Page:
SPDT Switches & Relays

Discussion in 'The Projects Forum' started by ThievingSix, Jul 6, 2012.

  1. ThievingSix

    Thread Starter New Member

    Jun 16, 2012
    I have a circuit with several Illuminated SPDT switches.


    The switches have 4 legs at the bottom, the positive and negative leg's of the LED and the two sides of the switch. The LED and switch aren't connected in any way. When i wire the LED up it is always on. However i only want the LED to turn on when the switch is pressed down. Is there any way i can do this without bypassing the switch?

    I realise that its a single pole, but i guess i'm wondering if anyone can think of a nifty circuit that could turn the LED on only when the switch is depressed. Ideally converting the SPDT into a DPDT. I've heard about relays but I'm not entirely sure how to wire one up or choose the correct one or if it would even work.

    My circuit runs off a 9V battery and i'm using the switch listed above.(the LED runs at 8v). I'm trying the build a very basic 8-bit adder/computer that adds two 8-bit binary numbers together and the switches are the binary input.
  2. evilclem

    Active Member

    Dec 20, 2011
    Your link says that the LED needs 2V, not 8V.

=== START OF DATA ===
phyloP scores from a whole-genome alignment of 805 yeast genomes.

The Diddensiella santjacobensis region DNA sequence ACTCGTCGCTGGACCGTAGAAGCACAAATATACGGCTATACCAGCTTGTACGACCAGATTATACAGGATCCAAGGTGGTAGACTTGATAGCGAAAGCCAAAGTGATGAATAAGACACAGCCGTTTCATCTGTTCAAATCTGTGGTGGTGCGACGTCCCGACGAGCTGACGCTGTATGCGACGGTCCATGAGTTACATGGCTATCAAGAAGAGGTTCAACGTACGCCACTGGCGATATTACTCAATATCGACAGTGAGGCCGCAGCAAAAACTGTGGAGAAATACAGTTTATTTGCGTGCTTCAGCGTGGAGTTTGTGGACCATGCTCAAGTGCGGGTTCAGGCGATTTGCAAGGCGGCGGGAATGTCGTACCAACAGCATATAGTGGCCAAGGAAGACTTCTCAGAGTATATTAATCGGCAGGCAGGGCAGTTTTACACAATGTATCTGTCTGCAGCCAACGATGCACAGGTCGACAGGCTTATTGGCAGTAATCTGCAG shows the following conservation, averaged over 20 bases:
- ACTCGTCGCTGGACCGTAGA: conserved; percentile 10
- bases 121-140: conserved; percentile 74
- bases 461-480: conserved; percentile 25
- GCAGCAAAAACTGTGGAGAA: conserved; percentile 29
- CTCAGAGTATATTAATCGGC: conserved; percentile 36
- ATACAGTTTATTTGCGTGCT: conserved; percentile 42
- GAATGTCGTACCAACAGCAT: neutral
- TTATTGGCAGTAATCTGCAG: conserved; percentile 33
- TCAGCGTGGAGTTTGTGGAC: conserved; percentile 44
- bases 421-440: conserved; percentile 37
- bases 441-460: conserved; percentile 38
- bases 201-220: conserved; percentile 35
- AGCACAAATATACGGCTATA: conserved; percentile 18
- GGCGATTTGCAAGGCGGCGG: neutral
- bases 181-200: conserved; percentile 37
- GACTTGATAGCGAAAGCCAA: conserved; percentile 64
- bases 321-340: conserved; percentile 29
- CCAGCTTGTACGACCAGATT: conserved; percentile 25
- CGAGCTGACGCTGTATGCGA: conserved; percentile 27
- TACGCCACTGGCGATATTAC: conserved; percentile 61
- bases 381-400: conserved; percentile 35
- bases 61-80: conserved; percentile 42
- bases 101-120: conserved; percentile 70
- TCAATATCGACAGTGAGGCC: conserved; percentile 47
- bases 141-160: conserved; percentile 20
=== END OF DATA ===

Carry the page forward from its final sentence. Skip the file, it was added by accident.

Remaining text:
You would simply power the LED off the switched side of the switch (with appropriate voltage applied), not the battery side.
  3. ThievingSix

    Thread Starter New Member

    Jun 16, 2012
    Ah my mistake i meant its an SPST switch not SPDT. I've tested the LED and it runs bright at around 8V i believe 2v is the minimum, as its barely visible at 2v.


    Sorry for the mistake. That's the circuit i have at the moment for clarification. The switch controls another part of the logic circuit running at 9V.

    If i connect the LED to the + and - it always stays on(obviously) but i want it to only turn on when the switch is depressed. This would be easy with a DPST switch, however i couldn't find any that were like what i needed.

    Thanks for the help!
  4. SgtWookie


    Jul 17, 2007
    Here, like this:


    R1 limits the current through your switches' LED. If it has an internal resistor, you won't use R1.

    Q1 switches the ground side (cathode) of the LED on and off.

    R2 limits the base current to Q1.
    R3 keeps Q1 turned off when S1 opens.
  5. strantor

    AAC Fanatic!

    Oct 3, 2010
    SGT, I know you have a reason, but what is the reason? Why so complicated with the transistor?

    It seems to me that this would work just as well, and be less complicated:
  6. ThievingSix

    Thread Starter New Member

    Jun 16, 2012
    Thanks for all the help guys, I can't believe I didn't see that :D. I ended up using strantor's suggestion and it worked perfectly.